95) 3.80) 2.13 (1.53) 1.23 (1.31 (1.46) 2.00 (1.90 (1.92 (1.44 (1.87) 2.77 (1. No.94) 3.49 (1.90 (2.07) 1.28 (1.21 (1.51 (1.41 (1.26 (1.04) 1.40) 2.542) 1.18 (2.91) 2.72 (1.48) 1.32) 1.43) 2.10 (1.92 (1.54 (1.03 (1.60) 3.92 (1.94) 1.60) 1.81) 4.59 (2.59 (1.46) 1.92) 3.26) 1.56 (1.36) 0.54) 1.11) 0.54 (2.42) 2.15 (1.74) 1.10) 1.46 (1.38 (1.91) 1.33 (1.91) 4.73) 2.38 (1.48) 1.87 (2.74 (1.56) 2.32) 0.64) 3.38 (1.10 (2.53) 2.44 (1.530) 2.41 (1.64 (1.05 (1.92 (1.89) 4.93) 2.10 (1.10) 2.25) 2.72 (1.86) 2.20) 3.30) 1.77 (1.41) 1.90) 3.60) 4.03 (2.77 (1.56 (1.28) 1.03 (1.00) 4.92) 2.33 (1.31) 0.22) 1.52) 1.90 (1.746) 1.38) 1.31 (1.12) 1.67 (2.20) 1.06) 4.97 (1.12) 2.44 (1.20) 3.46 (1.85 (1.73) 4.03) 3.72 (2.98) 2.10) 1.53 (2.05 (1.04) 2.49 (2.97 (1.35) 1.56) 1.46 (1.55) 3.07) 1.51) 1.46 (2.19) 1.28 (2.31 (1.62 (1.26) 2.97 (1.21 (1.08) 0.72 (1.97 (1.79 (1.64 (1.97 (2.48) 1.54 (1.34) 2.08) 3.99) 3.67) 1.15 (1.81) 1.959) 4.75) 4.61) 2.49 (1.64 (2.69) 2.16 (2.00 (1.98) 4.54) 2.72 (1. Storage time (mo) WC1 1 5 12 19 WC2 1 5 10 12 19 MW1 1 9 12 19 Cooked flavor Cardboard flavor Oxidized flavor Barny Sweet aromatic aroma Caramelized aroma Cooked aroma Cardboard aroma Oxidized aroma Sweet flavor Sour flavor Salty flavor 1.42) 2.15 (2.82 (1.59 (1.25) 3.18 (1.95) 2.95 (1.09) 3.10 (1.33 (2.34) 1.49 (1.38 (1.18) 1.23 (1.89) 4.18 (1.67 (1.55) 3.59) 4.46) 2.73) 1.67 (2.83) 1.77 (1.59) 1.31 (1.31 (1.31 (1.72 (1.79 (1.74 (1.41 (1. and 7 = moderate.32) 2.56 (2. 2 1643 Journal of Dairy Science Vol.72 (1.83) 4.82 (1.30) 1.21 (1.92) 2.51 (1.30) 2.17) 1.55) 2.51 (2.70) 1.33) 1.44 (1.29) 1.13 (1.92 (2.63) 1.92 (1.44) 1.13) 1.21 (2.Table 6.80) 4.20) 2.03 (1.41 (1.15) 1.38 (1.40) 2.76) 1.15 (1.82 (1.97 (1. 2005 5 Caramelized flavor MAILLARD BROWNING IN SWEET WHEY POWDER 9 Sweet aromatic flavor .91) 4.08 (1.36 (1.76) 3.36 (1.38 (1.64 (1.55) 1.65) 1.60) 3.59 (1.56 (1.59) 2.53) 1. rating scale was a 15-point scale.44 (2.10 (2.14) 2.10 (1.64 (1.90 (1.56) 4.36 (2.71) 1.31) 3.79 (1. MW1)2 stored for up to 19 mo at 21°C and 35% RH.39) 2.59 (1.18 (1.15 (2.51) 1 Mean of duplicate testing by 13 panelists.85 (1. WC = Processors from West coast.14) 1.58) 1.44 (1.61) 2.40) 3.36 (1.59 (1.01) 4.61) 1.17) 2.56) 1.23 (1.59) 1.34) 1.95 (2.67 (1.35) 1. where 3 = slight.31 (1.18 (2.30) 1.26) 1.15 (2.65) 1.87 (1.54) 1.36) 1.85 (1.65) 3.28 (1. Mean rating1 (± standard deviation) for sensory descriptors tested of sweet whey powder (WC1.23 (1.52) 1.18) 4.87 (1.03 (1.54) 1.49) 1.87 (2.85 (1.54) 2.79 (1.45) 2.74 (2.10 (2.29) 1.15 (2.79 (1.41) 1.00 (2.84) 1.90 (1.41 (1.54) 1.45) 2.21 (1.28) 4.03 (1.85) 3.41 (1.72 (2.00 (1.05) 4.59) 1.31 (1.67) 3.69 (1.49 (1.41 (1.05 (2.26 (1.69 (1.37) 4.79) 3.48) 1.11 (2.74 (1. MW = processor from Midwest.62 (1.10 (1.22) 1.58) 1.82 (1.62 (1.98) 4.15 (1.13) 1.85 (2. WC2.52) 1.25) 0.20) 4.87) 1.12) 2.69 (1.51 (1.44) 1.41) 1.54 (1.07) 3.70) 3.00 (1.21 (1.79 (2.85) 2.10 (1.02) 2.59 (2.79) 2.95 (1.72 (1.14) 1.97 (1.14) 4.41) 1. 5.32) 2.13) 2.10 (1.95 (1.27) 1.17) 1.40) 0.69) 2.67) 1.26 (1.44 (1.52) 2.67) 1.44 (1.10) 3.08) 4.48) 3.26) 1.95 (1.78) 4.56) 1.63) 1.48) 1.08 (2.97) 3.42) 2.74 (1.38) 4.41 (1.41) 1.31 (2.33) 1.10) 1.23 (1.89) 1.23) 1.54 (1.03 (1.49 (2.54 (1.40) 2.23 (1. 88.11) 1.85 (1.21 (1.00 (1.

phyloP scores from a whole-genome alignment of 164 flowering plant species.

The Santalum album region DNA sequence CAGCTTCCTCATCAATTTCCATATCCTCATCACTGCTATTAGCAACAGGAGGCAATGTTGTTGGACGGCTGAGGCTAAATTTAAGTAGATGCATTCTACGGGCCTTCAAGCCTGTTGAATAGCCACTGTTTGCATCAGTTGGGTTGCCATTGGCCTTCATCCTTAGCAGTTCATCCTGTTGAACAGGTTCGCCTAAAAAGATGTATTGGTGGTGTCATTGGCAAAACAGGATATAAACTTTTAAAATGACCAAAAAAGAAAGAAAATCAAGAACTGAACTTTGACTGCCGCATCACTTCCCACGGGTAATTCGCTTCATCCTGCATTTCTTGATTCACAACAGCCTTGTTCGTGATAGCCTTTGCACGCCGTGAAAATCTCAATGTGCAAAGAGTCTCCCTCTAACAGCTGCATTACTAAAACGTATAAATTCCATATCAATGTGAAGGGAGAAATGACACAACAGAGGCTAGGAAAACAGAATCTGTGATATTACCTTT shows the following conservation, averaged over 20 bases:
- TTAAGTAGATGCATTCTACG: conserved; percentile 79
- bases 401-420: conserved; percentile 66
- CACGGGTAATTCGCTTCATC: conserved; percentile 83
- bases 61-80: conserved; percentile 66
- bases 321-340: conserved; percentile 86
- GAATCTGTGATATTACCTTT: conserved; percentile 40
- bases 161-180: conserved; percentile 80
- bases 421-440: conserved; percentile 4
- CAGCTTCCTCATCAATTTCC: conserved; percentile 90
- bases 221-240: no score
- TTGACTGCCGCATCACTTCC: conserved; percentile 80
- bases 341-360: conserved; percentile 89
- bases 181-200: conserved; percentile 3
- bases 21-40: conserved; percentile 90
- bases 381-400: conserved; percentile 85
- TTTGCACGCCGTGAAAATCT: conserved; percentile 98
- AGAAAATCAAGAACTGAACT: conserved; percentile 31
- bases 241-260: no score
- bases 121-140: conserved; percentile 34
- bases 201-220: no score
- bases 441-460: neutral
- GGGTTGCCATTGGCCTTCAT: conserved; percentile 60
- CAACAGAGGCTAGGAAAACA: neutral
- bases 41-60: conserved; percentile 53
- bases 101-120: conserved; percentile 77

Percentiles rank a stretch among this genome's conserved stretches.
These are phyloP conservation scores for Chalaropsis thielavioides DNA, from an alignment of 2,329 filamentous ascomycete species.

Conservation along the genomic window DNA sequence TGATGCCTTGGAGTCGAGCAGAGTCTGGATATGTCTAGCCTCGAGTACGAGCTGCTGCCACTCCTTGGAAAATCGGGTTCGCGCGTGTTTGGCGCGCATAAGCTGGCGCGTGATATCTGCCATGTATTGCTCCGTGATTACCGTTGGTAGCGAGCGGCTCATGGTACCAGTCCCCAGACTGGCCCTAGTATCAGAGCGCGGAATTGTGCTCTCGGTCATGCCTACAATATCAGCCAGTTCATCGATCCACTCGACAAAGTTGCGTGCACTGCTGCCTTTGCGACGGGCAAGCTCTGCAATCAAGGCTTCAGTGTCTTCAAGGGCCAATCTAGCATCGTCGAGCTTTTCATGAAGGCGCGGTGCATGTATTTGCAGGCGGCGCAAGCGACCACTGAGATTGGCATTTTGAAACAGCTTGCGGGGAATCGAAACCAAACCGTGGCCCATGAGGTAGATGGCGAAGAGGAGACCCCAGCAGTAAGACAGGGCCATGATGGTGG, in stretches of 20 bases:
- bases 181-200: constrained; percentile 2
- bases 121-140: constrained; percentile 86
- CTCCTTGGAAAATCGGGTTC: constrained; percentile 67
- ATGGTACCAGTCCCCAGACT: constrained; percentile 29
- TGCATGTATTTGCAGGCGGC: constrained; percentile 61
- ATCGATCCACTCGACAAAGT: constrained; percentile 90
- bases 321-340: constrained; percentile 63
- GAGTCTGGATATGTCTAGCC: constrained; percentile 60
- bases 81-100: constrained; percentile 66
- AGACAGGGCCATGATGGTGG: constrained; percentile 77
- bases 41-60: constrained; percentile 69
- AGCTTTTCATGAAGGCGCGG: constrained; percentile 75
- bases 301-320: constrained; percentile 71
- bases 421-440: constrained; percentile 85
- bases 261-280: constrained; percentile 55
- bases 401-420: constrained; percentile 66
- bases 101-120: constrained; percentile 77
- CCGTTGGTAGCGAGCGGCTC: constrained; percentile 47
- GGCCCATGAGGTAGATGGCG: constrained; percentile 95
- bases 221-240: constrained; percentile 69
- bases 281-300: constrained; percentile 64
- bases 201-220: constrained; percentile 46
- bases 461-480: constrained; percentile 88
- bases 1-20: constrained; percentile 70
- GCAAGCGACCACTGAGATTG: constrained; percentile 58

Ca¨mmerer. Agric. Rajalakshmi.1644 SITHOLE ET AL. 88. 1995.. Karagu¨l-Yu¨ceer. Piecky. O’Malley. Nonenzymatic browning reactions of retro-adol degradation products of carbohydrates. Copenhagen. Food Process. 1997. Gaithersburg. and L. 1949. K. R. and M. 1999. Y. 2000. L. such as hygroscopicity and caking. The Maillard reaction has been reported to lead to flavor and aroma changes during storage. F. Official Methods of Analysis. P. The mean rating and standard deviation for each of the descriptors tested are given in Table 6. which is the typical shelf life reported by commercial suppliers. ed.. Singh. Choi. 49:2948–2953. and P. J. 5:49–57. De Forenede Trykerier A/S. Jouppila. 1991. J. B. Buera. L. Hutchings. E.. 1999. 17th ed. (1990).. P. L. 5. 1983. Gaithersburg. as no standard plate count or mesophilic spore count was detected. K. molds. J. 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